temporaryworlds (temporaryworlds) wrote in bookish,

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#105 Indigo Springs by A.M. Dellamonica

In an ordinary town called Indigo Springs, Astrid lives with her two friends, Jacks and Sahara, in the house that she grew up in. Much of Astrid’s childhood memories involve her father, who spent much of his time at junk and rummage sales looking for seemingly random items. Astrid soon discovers that there’s more to these objects than she first suspects. They have been “chanted,” or given magical elements using a strange blue water called vitagua. A necklace with a mermaid pendant may give you the ability to convince someone to do anything. A watch may make sure you’re always at the right place at the right time. As Astrid delves deeper into these objects, she discovers that she has the ability to make even more. What starts off as innocent fun has consequences, both rooted in the magic discovered here, and in Sahara’s own selfishness.

Indigo Springs is a unique modern day fantasy that takes a lot of risks. Although the novel ends up stumbling along it’s way, most of these risks pay off. The first thing about Indigo Springs that caught my attention was it’s unique structure. Instead of starting at the beginning of the story, we’re thrown in close to the end. We learn that the world has been thrown into chaos, and that the characters Astrid and Sahara are somewhat responsible, but little more than that. This particular entry into the storyline can be a little confusing at first, but the further you get into the book the easier it is to swallow the shifting back and forth between the two time lines.

Where the book really becomes interesting is with it’s characters and worldbuilding. Despite the fact that these characters are thrown into such fantastic situations, their reactions feel very close to real life. We do not have typical “good” guys and “bad” guys here. Admittedly, I had some issues with Astrid, as she felt a little too passive for my tastes at times, but for the most part we got along. Sahara also got on my nerves sometimes, although I suspect that was intentional. Several of the characters, including the protagonist, are LGBT individuals. I was happy with the respectful way that that author tackled the issue of sexuality and gender. For example, Astrid’s sexuality (she is bisexual) is presented as an important part of her character, but it does not completely define her. I really enjoyed exploring the magical concepts presented in this story (the vitagua, and unreal), which felt fresh and new to me. It’s worth mentioning that I had a hard time believing that such widespread chaos could have been caused by the actions of these two characters in the main storyline, but part of that could be due to the fact that I was never quite sure how much time had passed between the two storylines.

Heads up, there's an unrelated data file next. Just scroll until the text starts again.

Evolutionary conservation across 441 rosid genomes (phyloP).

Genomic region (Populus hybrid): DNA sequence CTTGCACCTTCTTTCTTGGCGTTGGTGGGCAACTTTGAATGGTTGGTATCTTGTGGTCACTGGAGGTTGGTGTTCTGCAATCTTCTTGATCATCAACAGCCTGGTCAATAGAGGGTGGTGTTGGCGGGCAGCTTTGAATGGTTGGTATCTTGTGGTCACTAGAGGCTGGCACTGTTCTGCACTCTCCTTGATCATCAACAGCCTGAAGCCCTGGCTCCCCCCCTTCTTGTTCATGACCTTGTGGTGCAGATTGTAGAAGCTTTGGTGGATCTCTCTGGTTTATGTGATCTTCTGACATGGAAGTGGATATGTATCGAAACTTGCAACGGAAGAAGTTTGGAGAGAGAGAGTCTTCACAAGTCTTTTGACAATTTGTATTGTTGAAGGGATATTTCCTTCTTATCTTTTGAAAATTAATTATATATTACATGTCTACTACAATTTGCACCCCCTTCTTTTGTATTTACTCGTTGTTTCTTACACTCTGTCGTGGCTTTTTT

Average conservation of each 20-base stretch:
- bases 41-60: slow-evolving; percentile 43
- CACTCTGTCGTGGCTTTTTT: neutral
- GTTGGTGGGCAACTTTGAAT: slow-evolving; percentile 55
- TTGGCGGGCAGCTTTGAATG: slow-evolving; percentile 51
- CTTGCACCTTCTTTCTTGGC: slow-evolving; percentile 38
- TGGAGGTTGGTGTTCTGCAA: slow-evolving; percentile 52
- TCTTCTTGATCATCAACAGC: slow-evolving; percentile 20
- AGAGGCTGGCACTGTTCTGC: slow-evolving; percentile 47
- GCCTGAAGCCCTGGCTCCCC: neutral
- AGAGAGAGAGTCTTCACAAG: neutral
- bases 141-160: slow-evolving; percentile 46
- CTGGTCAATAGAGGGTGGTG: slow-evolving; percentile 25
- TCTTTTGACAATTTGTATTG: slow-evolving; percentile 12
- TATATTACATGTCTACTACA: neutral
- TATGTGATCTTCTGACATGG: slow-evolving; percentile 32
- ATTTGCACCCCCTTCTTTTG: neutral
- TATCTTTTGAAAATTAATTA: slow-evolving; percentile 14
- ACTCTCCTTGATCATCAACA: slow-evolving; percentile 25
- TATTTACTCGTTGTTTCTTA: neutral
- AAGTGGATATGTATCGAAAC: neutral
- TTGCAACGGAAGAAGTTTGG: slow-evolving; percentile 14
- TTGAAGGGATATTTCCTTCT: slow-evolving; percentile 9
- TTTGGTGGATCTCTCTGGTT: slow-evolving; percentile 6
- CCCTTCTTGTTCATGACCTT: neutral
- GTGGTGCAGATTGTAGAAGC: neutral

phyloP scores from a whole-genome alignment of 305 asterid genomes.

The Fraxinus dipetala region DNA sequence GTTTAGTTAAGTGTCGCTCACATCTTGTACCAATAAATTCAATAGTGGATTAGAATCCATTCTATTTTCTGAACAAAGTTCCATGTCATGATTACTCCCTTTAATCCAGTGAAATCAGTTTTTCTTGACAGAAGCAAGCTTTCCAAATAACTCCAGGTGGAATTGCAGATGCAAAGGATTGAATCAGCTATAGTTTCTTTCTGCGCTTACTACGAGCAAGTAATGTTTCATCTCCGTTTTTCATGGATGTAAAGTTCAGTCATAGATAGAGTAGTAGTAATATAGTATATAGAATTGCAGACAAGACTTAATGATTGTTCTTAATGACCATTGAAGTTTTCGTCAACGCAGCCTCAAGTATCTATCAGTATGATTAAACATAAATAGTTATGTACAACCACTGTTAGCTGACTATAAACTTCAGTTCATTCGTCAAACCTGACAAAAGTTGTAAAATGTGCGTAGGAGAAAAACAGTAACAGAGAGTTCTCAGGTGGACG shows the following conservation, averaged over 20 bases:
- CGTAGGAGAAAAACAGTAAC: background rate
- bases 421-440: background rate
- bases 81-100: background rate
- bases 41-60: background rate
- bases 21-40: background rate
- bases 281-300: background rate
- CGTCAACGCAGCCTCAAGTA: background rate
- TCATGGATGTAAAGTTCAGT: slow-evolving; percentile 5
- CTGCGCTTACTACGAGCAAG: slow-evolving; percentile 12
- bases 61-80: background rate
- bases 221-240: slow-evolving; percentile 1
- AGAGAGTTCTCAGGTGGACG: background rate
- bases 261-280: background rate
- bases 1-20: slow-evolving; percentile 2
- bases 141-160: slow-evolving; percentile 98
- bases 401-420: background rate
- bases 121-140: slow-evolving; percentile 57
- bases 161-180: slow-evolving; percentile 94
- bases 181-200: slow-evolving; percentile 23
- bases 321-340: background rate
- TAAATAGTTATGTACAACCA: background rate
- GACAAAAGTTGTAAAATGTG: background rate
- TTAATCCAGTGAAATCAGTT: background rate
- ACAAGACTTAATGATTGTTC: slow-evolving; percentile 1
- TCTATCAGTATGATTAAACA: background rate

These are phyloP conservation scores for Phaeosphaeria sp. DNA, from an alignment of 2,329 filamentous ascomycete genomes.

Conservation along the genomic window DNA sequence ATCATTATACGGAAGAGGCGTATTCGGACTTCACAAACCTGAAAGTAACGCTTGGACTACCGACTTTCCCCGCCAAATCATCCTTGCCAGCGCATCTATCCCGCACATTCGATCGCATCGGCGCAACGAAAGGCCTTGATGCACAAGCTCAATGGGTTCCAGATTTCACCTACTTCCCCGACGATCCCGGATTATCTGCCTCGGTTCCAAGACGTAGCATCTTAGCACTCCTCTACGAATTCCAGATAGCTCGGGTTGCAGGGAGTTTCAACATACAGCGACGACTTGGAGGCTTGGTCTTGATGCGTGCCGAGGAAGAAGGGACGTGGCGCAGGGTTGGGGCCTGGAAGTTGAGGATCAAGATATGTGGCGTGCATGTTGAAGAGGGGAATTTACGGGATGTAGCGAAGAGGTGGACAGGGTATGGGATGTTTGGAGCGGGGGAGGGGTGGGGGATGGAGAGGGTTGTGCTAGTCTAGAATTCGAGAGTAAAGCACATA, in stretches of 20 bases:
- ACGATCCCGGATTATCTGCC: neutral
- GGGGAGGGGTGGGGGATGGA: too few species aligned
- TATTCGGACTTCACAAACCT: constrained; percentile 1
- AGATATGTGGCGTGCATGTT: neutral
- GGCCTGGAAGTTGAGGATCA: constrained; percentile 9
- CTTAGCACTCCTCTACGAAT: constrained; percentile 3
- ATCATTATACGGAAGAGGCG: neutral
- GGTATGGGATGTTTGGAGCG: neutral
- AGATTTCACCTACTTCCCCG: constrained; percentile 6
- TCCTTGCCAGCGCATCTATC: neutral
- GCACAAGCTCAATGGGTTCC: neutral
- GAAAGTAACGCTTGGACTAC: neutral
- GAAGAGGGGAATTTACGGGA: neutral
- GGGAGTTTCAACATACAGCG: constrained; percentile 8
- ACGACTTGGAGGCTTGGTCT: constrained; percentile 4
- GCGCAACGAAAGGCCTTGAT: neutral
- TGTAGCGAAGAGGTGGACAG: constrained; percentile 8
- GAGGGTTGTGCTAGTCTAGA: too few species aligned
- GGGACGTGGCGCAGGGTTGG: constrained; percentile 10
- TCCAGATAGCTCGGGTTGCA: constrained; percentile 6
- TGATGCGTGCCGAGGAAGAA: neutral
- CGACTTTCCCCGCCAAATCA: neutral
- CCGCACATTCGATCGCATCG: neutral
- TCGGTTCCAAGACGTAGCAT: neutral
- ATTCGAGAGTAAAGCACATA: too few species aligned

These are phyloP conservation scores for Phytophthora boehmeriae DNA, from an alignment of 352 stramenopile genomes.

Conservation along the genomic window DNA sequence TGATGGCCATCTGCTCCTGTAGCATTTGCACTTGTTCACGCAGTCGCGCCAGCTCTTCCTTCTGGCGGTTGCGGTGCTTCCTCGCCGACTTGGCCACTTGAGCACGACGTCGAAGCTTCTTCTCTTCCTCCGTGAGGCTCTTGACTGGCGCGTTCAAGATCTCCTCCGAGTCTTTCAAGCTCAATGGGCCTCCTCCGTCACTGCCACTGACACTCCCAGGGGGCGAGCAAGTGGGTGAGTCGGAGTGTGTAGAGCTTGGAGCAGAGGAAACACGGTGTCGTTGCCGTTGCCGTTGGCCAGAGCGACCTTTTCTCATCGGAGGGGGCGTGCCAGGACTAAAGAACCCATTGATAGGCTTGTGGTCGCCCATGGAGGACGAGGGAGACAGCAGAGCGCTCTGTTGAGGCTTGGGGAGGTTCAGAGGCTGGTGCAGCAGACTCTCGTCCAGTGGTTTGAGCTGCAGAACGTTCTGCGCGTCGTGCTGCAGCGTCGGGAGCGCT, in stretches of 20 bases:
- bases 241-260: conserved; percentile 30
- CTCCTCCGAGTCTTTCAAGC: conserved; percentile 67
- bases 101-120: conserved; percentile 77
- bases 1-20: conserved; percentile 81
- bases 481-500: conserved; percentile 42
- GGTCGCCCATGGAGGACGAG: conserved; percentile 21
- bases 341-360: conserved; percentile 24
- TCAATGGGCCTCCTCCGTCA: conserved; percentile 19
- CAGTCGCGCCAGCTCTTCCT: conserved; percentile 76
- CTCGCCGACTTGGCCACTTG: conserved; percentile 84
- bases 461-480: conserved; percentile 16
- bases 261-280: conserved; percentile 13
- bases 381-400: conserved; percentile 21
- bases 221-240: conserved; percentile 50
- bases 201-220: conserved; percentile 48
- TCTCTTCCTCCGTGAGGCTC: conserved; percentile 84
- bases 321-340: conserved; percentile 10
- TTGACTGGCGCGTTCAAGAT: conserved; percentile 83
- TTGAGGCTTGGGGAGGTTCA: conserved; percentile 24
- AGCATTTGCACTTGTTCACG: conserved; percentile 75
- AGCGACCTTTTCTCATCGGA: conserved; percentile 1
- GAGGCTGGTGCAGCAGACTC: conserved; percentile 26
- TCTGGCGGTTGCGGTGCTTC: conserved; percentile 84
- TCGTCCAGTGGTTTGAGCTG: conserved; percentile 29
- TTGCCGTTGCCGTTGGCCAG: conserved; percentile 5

Although Indigo Springs is not free of speed bumps, it’s an all around solid ride. I would recommend the book to readers who are looking for a unique contemporary fantasy title. I know that a sequel (Blue Magic) is planned for an April 2012 release, and I look forward to reading it when I have a chance.

Rating: four stars
Length: 320 pages
Source: paperbackswap
Other books I've read by this author: This is my first

Next I will be reviewing The Girl with Circumnavigated Fairyland in a Ship of Her Own Making by Catherynne M. Valente

xposted to temporaryworlds, bookish, and goodreads
Tags: author: d, genre: fantasy, review

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